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Electron Microscopes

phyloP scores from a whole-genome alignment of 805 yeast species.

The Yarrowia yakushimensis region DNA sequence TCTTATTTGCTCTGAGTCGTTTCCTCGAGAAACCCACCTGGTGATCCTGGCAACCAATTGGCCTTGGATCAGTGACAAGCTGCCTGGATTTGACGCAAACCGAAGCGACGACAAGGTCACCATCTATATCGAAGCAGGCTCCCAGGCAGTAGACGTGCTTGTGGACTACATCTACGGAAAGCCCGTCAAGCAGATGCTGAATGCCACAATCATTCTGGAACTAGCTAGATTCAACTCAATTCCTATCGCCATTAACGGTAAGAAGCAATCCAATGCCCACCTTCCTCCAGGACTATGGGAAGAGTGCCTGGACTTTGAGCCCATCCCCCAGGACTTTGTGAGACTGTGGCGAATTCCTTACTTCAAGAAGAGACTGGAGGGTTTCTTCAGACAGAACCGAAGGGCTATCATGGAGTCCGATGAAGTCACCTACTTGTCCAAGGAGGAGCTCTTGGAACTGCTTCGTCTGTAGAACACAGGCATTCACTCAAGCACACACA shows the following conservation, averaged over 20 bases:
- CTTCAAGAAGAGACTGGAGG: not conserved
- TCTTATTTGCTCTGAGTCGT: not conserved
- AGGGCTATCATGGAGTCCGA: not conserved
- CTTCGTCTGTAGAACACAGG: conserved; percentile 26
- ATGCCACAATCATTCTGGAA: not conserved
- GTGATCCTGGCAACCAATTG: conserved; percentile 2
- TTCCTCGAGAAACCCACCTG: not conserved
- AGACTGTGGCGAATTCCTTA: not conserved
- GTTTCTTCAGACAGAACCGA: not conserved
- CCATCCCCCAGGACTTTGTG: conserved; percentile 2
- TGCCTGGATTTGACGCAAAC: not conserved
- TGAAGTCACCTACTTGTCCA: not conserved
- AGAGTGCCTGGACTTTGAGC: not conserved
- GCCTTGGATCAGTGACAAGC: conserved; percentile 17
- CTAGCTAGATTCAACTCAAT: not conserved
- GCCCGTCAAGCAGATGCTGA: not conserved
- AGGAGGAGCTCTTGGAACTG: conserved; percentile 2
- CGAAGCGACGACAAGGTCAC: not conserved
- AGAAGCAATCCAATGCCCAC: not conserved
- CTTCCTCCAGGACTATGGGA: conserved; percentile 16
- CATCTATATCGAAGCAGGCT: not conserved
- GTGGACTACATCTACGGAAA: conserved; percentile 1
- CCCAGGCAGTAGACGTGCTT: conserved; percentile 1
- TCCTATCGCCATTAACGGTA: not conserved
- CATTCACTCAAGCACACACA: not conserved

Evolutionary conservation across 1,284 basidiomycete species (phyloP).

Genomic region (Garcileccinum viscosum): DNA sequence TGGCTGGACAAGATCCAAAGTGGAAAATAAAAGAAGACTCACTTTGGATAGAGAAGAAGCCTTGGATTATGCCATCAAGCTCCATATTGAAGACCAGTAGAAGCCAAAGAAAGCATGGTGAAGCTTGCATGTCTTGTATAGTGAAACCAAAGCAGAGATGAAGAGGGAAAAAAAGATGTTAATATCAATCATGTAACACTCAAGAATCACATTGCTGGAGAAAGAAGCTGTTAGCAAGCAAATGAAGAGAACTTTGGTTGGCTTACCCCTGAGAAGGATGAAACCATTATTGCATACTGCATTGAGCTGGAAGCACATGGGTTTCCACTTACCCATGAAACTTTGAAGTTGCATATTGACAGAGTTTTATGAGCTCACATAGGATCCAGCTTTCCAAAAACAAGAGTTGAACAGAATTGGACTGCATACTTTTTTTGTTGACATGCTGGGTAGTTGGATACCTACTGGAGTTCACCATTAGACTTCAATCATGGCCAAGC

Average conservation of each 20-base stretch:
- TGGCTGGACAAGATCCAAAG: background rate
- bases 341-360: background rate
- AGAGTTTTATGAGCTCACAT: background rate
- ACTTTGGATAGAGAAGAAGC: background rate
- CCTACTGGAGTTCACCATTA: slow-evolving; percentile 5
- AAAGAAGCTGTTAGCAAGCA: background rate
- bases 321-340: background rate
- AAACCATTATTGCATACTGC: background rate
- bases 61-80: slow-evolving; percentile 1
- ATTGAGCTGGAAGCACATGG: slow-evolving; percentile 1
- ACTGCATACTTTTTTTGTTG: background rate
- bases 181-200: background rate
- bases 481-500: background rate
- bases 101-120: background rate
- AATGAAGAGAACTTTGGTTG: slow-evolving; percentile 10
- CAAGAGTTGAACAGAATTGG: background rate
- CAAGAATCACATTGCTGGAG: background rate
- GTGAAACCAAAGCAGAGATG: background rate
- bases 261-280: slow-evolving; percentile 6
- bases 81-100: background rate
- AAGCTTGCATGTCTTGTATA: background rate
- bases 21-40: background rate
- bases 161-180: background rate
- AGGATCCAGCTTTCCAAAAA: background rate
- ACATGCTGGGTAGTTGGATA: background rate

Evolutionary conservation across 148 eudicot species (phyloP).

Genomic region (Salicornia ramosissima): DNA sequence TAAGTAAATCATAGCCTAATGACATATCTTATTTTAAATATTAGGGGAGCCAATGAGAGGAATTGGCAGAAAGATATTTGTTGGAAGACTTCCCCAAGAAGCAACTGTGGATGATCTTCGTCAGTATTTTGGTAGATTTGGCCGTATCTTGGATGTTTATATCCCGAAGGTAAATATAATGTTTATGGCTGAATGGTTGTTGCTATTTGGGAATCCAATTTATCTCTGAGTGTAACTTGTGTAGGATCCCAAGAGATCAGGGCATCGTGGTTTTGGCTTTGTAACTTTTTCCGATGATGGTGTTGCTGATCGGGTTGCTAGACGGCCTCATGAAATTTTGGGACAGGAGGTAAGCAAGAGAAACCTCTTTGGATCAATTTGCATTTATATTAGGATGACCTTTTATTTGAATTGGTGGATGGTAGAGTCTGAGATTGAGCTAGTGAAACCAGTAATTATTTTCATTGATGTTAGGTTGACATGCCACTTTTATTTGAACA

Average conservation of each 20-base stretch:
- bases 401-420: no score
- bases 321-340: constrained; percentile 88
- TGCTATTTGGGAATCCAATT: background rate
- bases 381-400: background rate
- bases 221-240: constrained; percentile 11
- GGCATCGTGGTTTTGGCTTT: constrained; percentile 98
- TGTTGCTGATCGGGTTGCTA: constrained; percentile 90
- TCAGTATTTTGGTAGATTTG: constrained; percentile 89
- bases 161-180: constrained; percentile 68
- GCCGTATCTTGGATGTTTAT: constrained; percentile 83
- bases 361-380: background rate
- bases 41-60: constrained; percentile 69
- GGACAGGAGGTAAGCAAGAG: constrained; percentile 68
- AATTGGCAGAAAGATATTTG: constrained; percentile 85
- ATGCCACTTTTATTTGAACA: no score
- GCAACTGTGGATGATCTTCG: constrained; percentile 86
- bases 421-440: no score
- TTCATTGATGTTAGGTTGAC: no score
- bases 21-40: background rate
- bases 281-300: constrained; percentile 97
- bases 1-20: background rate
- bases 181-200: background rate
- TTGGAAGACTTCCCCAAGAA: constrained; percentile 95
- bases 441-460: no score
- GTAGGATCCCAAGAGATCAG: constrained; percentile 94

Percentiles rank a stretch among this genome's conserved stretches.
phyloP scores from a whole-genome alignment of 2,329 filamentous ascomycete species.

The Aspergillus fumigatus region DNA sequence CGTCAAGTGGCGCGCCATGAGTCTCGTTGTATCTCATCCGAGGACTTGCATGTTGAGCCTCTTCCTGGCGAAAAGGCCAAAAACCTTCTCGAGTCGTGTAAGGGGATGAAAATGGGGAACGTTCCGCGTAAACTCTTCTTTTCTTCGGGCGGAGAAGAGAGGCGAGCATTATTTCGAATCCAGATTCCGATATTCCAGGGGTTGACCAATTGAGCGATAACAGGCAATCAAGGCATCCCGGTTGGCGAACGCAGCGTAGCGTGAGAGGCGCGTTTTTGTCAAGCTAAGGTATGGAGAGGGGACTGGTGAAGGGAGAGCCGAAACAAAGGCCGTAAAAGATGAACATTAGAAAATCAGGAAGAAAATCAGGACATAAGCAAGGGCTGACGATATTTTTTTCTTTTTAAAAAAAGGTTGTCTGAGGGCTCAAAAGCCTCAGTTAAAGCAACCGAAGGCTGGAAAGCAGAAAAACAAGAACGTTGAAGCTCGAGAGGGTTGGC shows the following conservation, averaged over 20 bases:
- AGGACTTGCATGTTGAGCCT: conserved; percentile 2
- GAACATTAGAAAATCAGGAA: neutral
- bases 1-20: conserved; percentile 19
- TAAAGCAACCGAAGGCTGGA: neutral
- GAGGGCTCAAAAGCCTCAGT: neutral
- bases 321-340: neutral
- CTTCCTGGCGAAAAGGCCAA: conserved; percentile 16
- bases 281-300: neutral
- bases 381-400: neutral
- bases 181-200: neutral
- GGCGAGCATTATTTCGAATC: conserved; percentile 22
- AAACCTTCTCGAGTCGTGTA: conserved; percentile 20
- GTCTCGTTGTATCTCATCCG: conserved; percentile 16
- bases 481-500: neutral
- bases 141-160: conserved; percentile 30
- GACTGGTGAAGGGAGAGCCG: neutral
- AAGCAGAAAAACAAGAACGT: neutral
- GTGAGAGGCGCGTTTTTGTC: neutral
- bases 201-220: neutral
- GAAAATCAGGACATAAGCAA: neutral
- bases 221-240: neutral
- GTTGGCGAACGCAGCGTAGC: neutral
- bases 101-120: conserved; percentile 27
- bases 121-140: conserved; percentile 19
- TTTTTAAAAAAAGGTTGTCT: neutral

Hello everybody, this is Dr. Vishal Trivedi from department of biosciences and bioengineering IIT, Guwahati. And what we were discussing? We were discussing about the microscopes and in that discussion we have started with the light microscopes and then subsequently we discuss about the fluorescence microscopes. And in the previous lecture, we have also discussed how you can be able to utilize the fluorescence microscope to study the Phagocytosis.So, now in today’s lecture, we are actually going to discuss about some more aspects related to microscopy. So, one of the basic phenomena for which the people are using the microscope is that it is actually magnifying the objects and that is how you can be able to see the 2 object distinctly using the microscopes. So, the ability of a microscope to distinctly see the 2 different objects is being measured by a property known as a resolution.If you remember, when we were discussing about the chromatography, we have also discussed about resolutions and where we were talking about the separation of the 2 different peaks whereas in the case of microscopy, the resolution is more about the ability of a microscope to resolve the 2 different objects and the distance between these 2 objects. So let us see how the resolution is being defined.(Refer Slide Time: 02:24)So, the term resolution is the minimum distance at which the 2 distinct point of a specimen can still be seen by the microscope. And by the definition, the resolution of a microscope is linked to the numerical aperture as well as the wavelength of the light used to examine the specimen which means the distance d is directly proportional to the lambda and inversely proportional to the numerical apertures.Even if you use the fluorescence microscope or the light microscopes, you are going to use the visible range of the spectrum. So, if you imagine that I am using the green color light and if I use a green color light which is actually going to have a wavelength of 514 nanometer and with a light microscope where you are using the oil immersions objective, the numerical aperture is going to be 1.45.So, if you put all these values into this formula, what you are going to get is, you are going to get the d is 177 nanometer which means with the help of the light microscope, you can be able to see the objects which are the close by to the 177 nanometer if you are using the green light as a source of light. So, there are 2 options by which you can be able to increase or you can be able to decrease this number and as you can see that d is directly proportional to lambda which means if you decrease the lambda you can be able to decrease the distances.And remember that decrease in distance means the increase in resolution which means if I am looking at the 2 objects, which are very far away from the 1 nanometer, so if the 2 objects are 1 nanometer this difference and I could be able to see them distinctly then the resolution ofthat particular microscope is going to be better than this microscope which is actually going to give you a distance of 177 nanometer.So, decrease in d should not be interpreted as d decrease in resolution. So, decrease in d means there is an increase in resolutions, which means there are 2 ways in which you can be able to do the d is directly proportional to lambda. So, if you decrease the lambda, the d is also going to be decreased and that is how you can be able to increase the resolutions. d is inversely proportional to 1 / NA.Which means, if I have to decrease the d I have to increase the NA. But there is a limitation until which you can be able to increase the nuclear numerical aperture of a microscope. That is why you people are not modifying the numerical aperture instead what they are doing is they are playing with the different wavelength of the light. And that is how you can be able to get the better resolutions.So, if you see the electromagnetic spectrum of the electromagnetic spectrum, what you will see is that for the visible light, you are using that into the light microscope. And if you go from the visible light towards the ultraviolet as well as x ray and gamma rays which means if you go towards this side, you are actually going to decrease the lambda. And as you decrease the lambda, you are eventually going to increase resolutions.The only problem is that when you decrease the lambda, you are actually going to reach to a region which is actually not going to be visibly active which means it is not going to be perceived directly by a human eye. And that is why you require an intervention so that you can be able to perceive the signals. So one of the way in which you can be able to perceive the signal which is coming either by the x rays or gamma rays is that you can actually add some x ray active or the gamma ray active molecules into the system.So, if you want to increase the resolution, what you can do is you can actually stain the cells with molecules which are actually going to give you the signal or which are actually going to respond to these wavelengths. And that is how you can be able to visualize them, not by the naked eye, but with the help of the different types of the sensitive screens. So when you decrease the lambda, in this case, what people are doing is they are using the electron as the source of the illuminations.And the microscopy what they are using is called as the electron microscopy. And as I said, if you see the wavelength of the electron from the web and if you are going to put that value into this formula, you can be able to calculate the theoretical possible resolution of an electron microscopy. So what I would suggest is that you should do this exercise and see how big the magnification you will get when you use the electron microscopes.So electron microscopes are using the electron as a source to illuminate the objects and then these electrons will interact with the matter which is present within the cell. And that is how they are actually going to give you the image of that particular sample. There are 2 ways in which you can be able to process the sample and that is how you can be able to have the 2 different types of electron microscopy.(Refer Slide Time: 07:52)So, there are 2 basic modes of the electron microscopes, one is called as a scanning electron microscope or the SEM and other ones called as that transmission electron microscope or the TEM. So, if you have a sample, you can actually have the 2 things to observe, one how the surface of this particular object and that actually you can do simply by looking at doing with the SEM which is called as the scanning electron microscope.So a scanning electron microscope, as the name suggest is actually going to scan the surface of that particular object. And that is how it is actually going to give you the, how the surface is look like. So, it is actually going to give you the topology, whereas if I am interested to know what is the material is and how the structures are inside, then what I can do is I canactually cut this sample into the multiple sections and then I can be able to see all the things what is present inside and that is what is called as the transmission electron microscope.Which means, I can actually illuminate the objects in 2 ways, in which in one way that I can just simply illuminate the top surface and that is how I can be able to monitor the surface chemistry or the surface topology. The other way is that I will just illuminate the object pass through and in that way the electron will pass through with the sample and that is how it is actually going to give me the details what is present inside the mater, sample and that is being done by the transmission electron microscopes.So in a SEM, the secondary electrons produced by the specimen are detected to generate an image that contains the topological feature of the specimen, which means how the surface is actually that is called as the topology. So that is the detail what you get when you are going to process a sample for the scanning electron microscope. The image in a TEM on the other hand, is generated by the electron that have transmitted through a thin specimen. And that is how it is actually going to give you the details of that particular sample how the sample is from inside.(Refer Slide Time: 10:08)So, in a scanning electron microscope and if you have the electron gun, so you have electron gun which is actually going to generate the electrons and then it is actually going to have the magnetic coils, the job of these magnetic coil is only to focus the electrons what is coming from the electron gun and then you have a condenser lens. So, the condenser lens is actuallygoing to focus this and then it is actually going to allow you to bombardment the sample which is going to be placed onto a sample holder.So the water what is present inside a biological sample is actually going to make the sample diffract or scattered the electron beams and that is how it is actually going to make the background more and more pronounced. So to avoid that you have to actually remove the water. So the biological samples are fragile and contains a large amount of water, the water present in the biological sample actually diffracts the electron rays and may increase the background signal.How they will increase the background signal is that if you have a water molecule, the water molecules are actually going to increase the back electrons, when see you have the back electrons and a background of back electrons, it is actually going to make the things more hazy. And that is how it is actually going to mask the signal of your scattered electrons. And that is how it is actually has to be removed from the sample to get a very clear contrast.So following osmium oxide fixations, the water is chemically extracted from the sample using a weighted series of ethanol. So it is performing the following steps. So what you do is you are simply soaking the sample in a different concentration of alcohol. So that and the alcohol is hygroscopic in nature, so it is actually going to start sucking the water, but you cannot do the dehydration in an abrupt manner.So you have to do the dehydration in a very slow increment. For example, first you are going to take the sample and incubate with the 50% ethanol for 30 minutes. So that is so 50% ethanol means it is actually going to take up the water very slowly. And that is how it is actually going to start taking out the water once it is actually been reached to the equilibrium,then you are going to incubate the sample with 70% alcohol, so you have increased alcohol further.So that actually is going to withdraw some more liquid, then you are going to incubate the sample with 80% and then you are going to incubate the sample with 90% and then you are going to incubate the sample with 95%. So at that stage, the sample is almost there is no water present, but then what you are going to do is you are going to incubate the sample with 100% ethanol for 30 minutes.So that actually is going to remove even if there is a minor amount of water present inside the sample. And that is how you our sample is now free of water. So sample is incubated with anhydrous alcohol, so that is the 100% or the absolute alcohol. So you are going to have the anhydrous alcohol and that is actually going to remove the last drop of water. So why we are doing the grading dehydration is because if you do abrupt dehydration.Which means if I just take the sample and put it into the 100% alcohol first of all removal of water is not going to be smooth. It is actually going to be more from some ends and the less from the other ends. So that actually is going to change the surface chemistry and that is all actually it is going to change the structure or the morphology of that particular sample. And apart from that it, the alcohol may also damage the sample.So when you do a graded dehydration, which means you start from the 50% and then you go slowly into multiple steps to 100% and then to the anhydrous absolute alcohol. You actually allow the sample to acclimatize to that particular environment. This means you actually allow the sample to remain morphologically intact.(Refer Slide Time: 19:36)So, after that you have to do a drying step. So in Step 5, you have to do a drying so during dehydration sample needs to prevent air drying. Once the dried sample is removed, it needs to be stored in a desiccated environment, until the viewing. So this means once your sample is been dehydrated you have to do a drying under the vacuum and then you have to keep the sample under the vacuum so that it should not capture the moisture from the atmosphere.Which means, because your sample is now dehydrated it is actually having a tendency to capture the moisture from the atmosphere. And that is why you have to do a drying step and then after the drying is over, then you have to keep this sample in desiccators. And desiccator if you do not know about the desiccator, desiccated is a box kind of thing where you actually can generate a very high vacuum like 10 to power -5 or 10 to power -7 vacuums.And then that vacuum is actually going to make the system inert. So it will remove all the air. So that is how there will be no moisture present in that particular chamber and that is why your sample is going to be preserved. Now you have to keep that sample under the desiccated conditions until you are not ready to analyze the samples. So just before the analysis you have to do the step 5.So step 5 is the specimen coating. The specimen needs to be coated with the conductive material to view with the scanning electron microscope. So, as I said you have to add something so that or you have to stain the sample in such a way so that it should be respond to the electron beams. So, in this case, you are actually going to coat the sample because youare just simply interested to see how the surface morphology is look like. So and that it is what the purpose is scanning electron microscopy.So, that you do with the help of a sputter. So in a sputter a discharge is formed between a anode and a cathode using a suitable gas. So, this is a gold sputter, what you have is you have a target, which means this is actually having the gold and that is actually being present at a negative and then you are, this is under the vacuum. So under the vacuum you are actually keeping your sample on to this block and then you are asking and then you are actually doing a bombardment of the gas ions.So when you are doing the bombardment of gas ions, what will happen is it is actually taking up the gold, and it is actually showering the gold on top of this sample and that is how it is actually going to make a smooth one layer of the gold coating onto the sample. So, the bombardment of the gas ions on to the cathode material, usually the gold, erode the target material and deposit it on to the specimen.So, when you do a bombardment of your target substance like the gold in this case, with the ions, the material will come out which means the gold is going to come out and then it is actually going to deposit on to the sample and it is actually going to deposit as per the morphology of that particular sample. So, it is not going to disturb the morphology of the sample, instead it is just going to make a steam coating.So that you can be able to study the morphology of that particular sample because wherever the gold is present, it is actually going to diffract and it is actually going to scattered the electron and that is how you can be able to capture the back electron as well as the scattered electrons. The target used in the sputter consists of 60% gold and the 40% palladium. The uniform deposition of the sputtered material that is the gold forms even coating on the surface of the specimen.And make the specimen conductive to perform the scanning electron microscope. So, once you are done with this coating of the sample, then your sample is, you do not need to keep the sample under the vacuum and then you can just load this sample into the scanning electron microscope and then you can be able to visualize with using the electron microscope.(Refer Slide Time: 24:00)And then when you visualize, you will look like this. So, what you see is this is actually the bacteria and what you see is the surface of the bacteria is like this, because we have done some treatment and that is how all the bacteria what you see is actually having a change in the surface chemistry and what you see is some of the in formations like this is the scale through which this photo has been taken.So the scale is 2 micron meter, the magnification what you see is 3.63k and this is been collected in the secondary electron mode, you can actually have the other kind of mode as well, which actually gives us some more information about the surface chemistry of the molecules. So now from here we will move on to the transmission electron microscope and we will discuss about how you can be able to use the transmission electron microscope to answer the some of the biological questions.(Refer Slide Time: 24:56)So transmission electron microscope is very simple as it is like a light microscope except that you are using the electronic beam as a source of illumination instead of the light. So I have given you a comparison. So in this case you have a light microscope. So light microscope is using a bulb and that is actually sending the light and then it is being focused by a condenser lens and then it is being illuminated the objects.And then once it is illuminated the object you can actually capture the image with the help of the objective lenses and then you can be able to see that with the help of the eyepiece. Similarly, in the case of transmission electron microscope, you have the electronic gun through which the electrons are coming, and then you have the magnetic coils through which you can be able to focus these electrons.And then you have the focusing lens and that focusing lens is actually going to focus the beams and then it is actually going to eliminate the sample which is going to be kept onto the stage and then whatever the electrons are coming out from the sample are going to be focused by the projection lens and then it is actually going to go on to a detector. So in this case, you are actually going to have a detector which is sensitive for the electrons compared to that here you can simply use the eyes to perceive the signal.So then you can be able to get the same information. So here also the lights are passing through the sample and that is how you are actually getting the details of the cell as well as what is present inside the cell. Similarly, in the case of transmission electron microscope also you will get the details of inside the cell. So the transmission electron microscope usuallyhave the thermionic emission guns and the electrons are accelerated anywhere between 40 to 200 kilo volts potentials.However, TEM with more than 1000 kilo volt acceleration potential have been developed for obtaining higher resolutions. Owing to their brightness and a very fine electron beam field emission guns are becoming more popular as the electron guns.(Refer Slide Time: 27:20)Now, when you do a transmission electron microscope the processing of the sample is little different what you have done for the scanning electron microscope and you have to do additional step because now you want the sample to, electrons to pass through the sample and then actually it is going to give you the image. So, what you have to do is the first step is same that you have to stop the movement of the biological macromolecule which means, you have to do a fixation step.After the fixation the second step is also same that you have to remove the water so that you have to do a dehydration, so that the water also should not interfere in the increasing the background because the water is going to interact with the electrons and it is going to diffract these electrons and that how you are actually going to have the heavy background. So, you have to remove the water.After that, since you have to make the, suppose this is your cell or this is your actually cell. So, it is actually not possible to eliminate a cell and then you can be able to look at what you have to do is you have to cut this cell into multiple pieces. And that how the single layer ofthat particular object has to be illuminate with the electron because these electrons are high energy electron but they are not that high that you can be able to illuminate the thick object and that actually will pass through with that.So, that is how you have to make the thin slices of that, so that you will illuminate and then you will be able to collect the electrons what is coming through the object and that is how actually you can be able to reconstruct the images. So, for that you have to make a hard block for cutting and that is been done with the help of a process called as the embedding. Once you are done with the embedding, which means you have put this into a block then you can cut the section so you can cut a section of it, 10 to 80 nanometer.And that you will do with the sections. Once you are done with the sectioning, then the next step is that you have to hide the non antigenic side, which means you have to do a blocking step and then you have to do a staining with the antibody which means you have to do a staining with the primary as well as the secondary antibodies. Remember that this is a transmission electron microscope.So compared to the fluorescent microscopy, here you have to use a secondary antibody which is actually coupled or labeled with the heavy metal so that it is actually going to respond or it is going to interact with the electrons, what you are going to use to illuminate the objects. Then you have to stain with the contrast reagents, so that you will be able to see better contrast of the sample. And that is how you are actually going to prepare your sample and you can be able to observe the cells with the help of the transmission electron microscope for more details and that actually details are going to be inside the cell.Then you have to also to do a stain to visualize the cellular structures. So you can advance your sample are present onto the grid then you can incubate the grid in a uranyl acetate for 2 hours and subsequently in a lead citrate for additional 2 hours. So uranyl acetate will stain will allow to observe the cellular structures and to study the changes in the cellular or the subcellular morphology. So if you stain the cells with the uranyl acetate, it is actually going to allow you to see all different types of organelles like mitochondria, golgi bodies, endoplasmic reticulum, nucleus and all that.(Refer Slide Time: 39:25)Then you have to do the immunogold labeling. So what you do is you block the grid with the help of the BSA, the incubate the grid in 5 primary antibodies, and then you do a washing to remove the unbound antibodies. So you dip the grid in a PBS for 3 times. And that is actually going to remove the unbound pro antibodies. And then you actually dip the grid in PBS containing tween 20.And that is actually going to give you even the additional washing of the antibodies and that is how you are going to remove all the nonspecific antibodies. And then you incubate it with the secondary antibodies. Secondary antibodies are going to coupled to a 10 nanometer gold nanoparticles. So you have the multiple options either you can use antibody which is coupled to a 10 nanometer gold particles or to a 5 nanometer gold particle. So, you have the choices because you can be able to very clearly see these nanoparticles.And that is how you can be able to very pinpointly say that this is the location of the particular protein. And then you have to do a washing exactly the same way that you have to do first washing with the PBS and then PBS containing the tween. Finally you stain the grids again with the uranyl acetate, so that you, whatever the uranyl acetate has been lost while you are doing this immuno staining is again come back and it is actually going to give you the morphology of the different organelles.(Refer Slide Time: 40:54)And then you are actually going to put this or you are going to charge the grid into the transmission electron microscope and what will happen is once you insert that into the microscope, it is actually going to be illuminated by the electronic gun and that for the electron will pass through and that how wherever the electron will not pass through, for example, this is your sample and these are the places where you have the gold.So, what will happen is that when you illuminate this object to all other places, the electrons are going to be passed through whereas, the electron will not be able to pass through from these locations where you have the gold particles or to the heavy particles and because of that, it is actually going to give you a black colored dots. And that is how you can be able to know that these are the locations of my proteins.So this is the typical image what you will get when you do a TEM image, TEM analysis. So what you will see is you are not going to see the very fancy membrane and all that. What you are going to see is you are going to see a dots like this and these are the dots which are actually been formed when the 10 nanometer gold coupled antibody was binding to a primary antibody.And so, these are the locations of the protein of your interest which are in the cell. If you want to see you can see these cells with the help of the internal state staining and that is how it is actually going to tell you whether these dots are present in the mitochondria or golgibodies or endoplasmic reticulum or nucleus and all that. This image is being provided by the, one of my friend in CDRI, Dr Amogh.(Refer Slide Time: 42:38)Now, if you want to use the transmission electron microscope, you can be able to use it even for the co localization studies. So, if you remember when we were discussing about the fluorescent microscope, I said that you can be able to use 2 different set of secondary antibodies to localize the protein a and protein b and you can be able to ask the questions whether the protein a and protein b are co localizing to each other or not, whether they are localization is different and all that.So, in this case also you can be able to do that kind of experiments where you can do the 2 antibodies you can take the antibody 1, you can take the antibody 2 and similarly, you can take the secondary antibodies like x and y and what you have to do is the x you can take the 5 nanometer gold labeled and in this case you can take the 10 nanometer gold. So, what will happen is wherever the ab2 is present, it is actually going to give you a circle of the 10 nanometer.Wherever the ab1 is present it is actually going to give you a circle of 5 nanometer. For example, in this case you see these are actually the 5 nanometer circles and these are the 10 nanometer circles. So, in some places what you see is that for example, here you will see that the 10 nanometer as well as the 5 nanometer are actually, are sticking to each other, which means, at this place the protein ab1 and ab2 are interacting with each other, which means they are actually co localizing and probably forming a complex.Whereas the other places the 10 nanometer as well as the 5 nanometer signal is different. So, that is how you can be able to very precisely be able to say that whether the protein a and protein b is interacting with each other or not, and whether they are localizing to a same compartment or not. So, this is all about the different types of microscopy techniques. So, far what we have discussed we have discussed about the light microscopy, we have discussed about the fluorescent microscopy.And then in today’s lecture we have discussed about the scanning as well as the transmission electron microscopy, we have also understood how to process the sample for all these microscopy’s. So in our subsequent lecture, we are going to discuss few of the experiments related to these microscopy techniques. And then we also going to discuss some more aspects related to the cell biological tools. So with this I would like to conclude my lecture here. Thank you.